Because tranylcypromine is an MAO inhibitor, tranylcypromine-based KDM1A inhibitors may react with FAD in MAO or other flavoenzymes. Therefore, the specificity of inhibition to KDM1A by the compound is important to avoid undesired off-target effects. In addition, disruption of the KDM1A–GFI1B complex by KDM1A inhibitors causes hematological toxicity such as thrombocytopenia. TAK-418, another tranylcypromine-based KDM1A inhibitor, avoids the disruption of KDM1A–GFI1B by forming a compact adduct with FAD through the degradation of an intermediate adduct form [49].
Table 1. Representative chemical inhibitors targeting the FAD–containing lysine demethylases.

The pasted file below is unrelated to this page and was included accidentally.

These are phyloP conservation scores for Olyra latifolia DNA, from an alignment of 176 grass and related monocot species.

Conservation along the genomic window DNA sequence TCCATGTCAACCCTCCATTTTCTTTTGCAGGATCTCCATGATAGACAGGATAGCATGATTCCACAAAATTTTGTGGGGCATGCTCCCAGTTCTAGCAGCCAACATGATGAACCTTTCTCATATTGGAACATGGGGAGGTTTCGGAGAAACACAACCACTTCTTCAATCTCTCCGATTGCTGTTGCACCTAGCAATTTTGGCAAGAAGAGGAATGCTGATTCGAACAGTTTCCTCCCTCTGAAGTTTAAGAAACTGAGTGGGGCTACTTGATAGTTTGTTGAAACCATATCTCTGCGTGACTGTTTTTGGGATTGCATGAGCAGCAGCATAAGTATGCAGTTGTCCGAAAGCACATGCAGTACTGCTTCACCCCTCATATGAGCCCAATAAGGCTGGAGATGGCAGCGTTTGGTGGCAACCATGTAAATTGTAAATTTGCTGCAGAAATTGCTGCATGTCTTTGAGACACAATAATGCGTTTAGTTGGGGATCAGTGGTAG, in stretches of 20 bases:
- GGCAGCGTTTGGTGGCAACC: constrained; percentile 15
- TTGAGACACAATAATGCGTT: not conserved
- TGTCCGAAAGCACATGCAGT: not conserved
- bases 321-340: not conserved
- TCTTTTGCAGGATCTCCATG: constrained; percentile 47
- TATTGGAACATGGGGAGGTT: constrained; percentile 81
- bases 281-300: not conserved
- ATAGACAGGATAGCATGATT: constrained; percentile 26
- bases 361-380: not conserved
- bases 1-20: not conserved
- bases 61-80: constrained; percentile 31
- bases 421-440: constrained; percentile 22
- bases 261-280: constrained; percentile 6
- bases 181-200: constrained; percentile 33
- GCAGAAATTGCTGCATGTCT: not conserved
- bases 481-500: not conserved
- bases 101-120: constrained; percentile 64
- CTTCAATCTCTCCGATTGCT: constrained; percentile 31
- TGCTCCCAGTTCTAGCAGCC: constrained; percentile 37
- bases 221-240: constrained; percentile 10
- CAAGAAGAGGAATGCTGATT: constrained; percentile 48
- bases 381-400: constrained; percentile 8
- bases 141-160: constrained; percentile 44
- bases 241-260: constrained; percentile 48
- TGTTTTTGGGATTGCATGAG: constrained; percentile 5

Table 1. Representative chemical inhibitors targeting the FAD–containing lysine demethylases.
ORY-1001KDM1AH3K4me20.0086 μM 1,2Clinical trials for the treatment of AML (Phase Ib) and SCLC (Phase IIa)[27]
S1024KDM1A/1BH3K4me20.094 μM 1Chemical probe as a dual inhibitor of KDM1A and KDM1B for the study of H4K4me2 demethylation inhibition[38]
IMG-7289KDM1AH3K4me20.25 μM 1,2Clinical trials for the treatment of myeloid-related diseases (Phase II) and essential thrombocythemia (Phase IIb)[39,40,41]
ORY-2001KDM1AH3K4me20.10 μM 1Clinical trial (Phase IIa) for mild to moderate Alzheimer’s disease[31,42]
CC-90011KDM1AH3K4me20.017 μM 1,2Clinical trial (Phase I) for the treatment of neuroendocrine neoplasms and relapsed/refractory non-Hodgkin lymphoma[28,43]
1 Half-maximal inhibition concentration (IC50) using horseradish peroxidase–coupled assay. 2 Assayed under the same experimental conditions [50].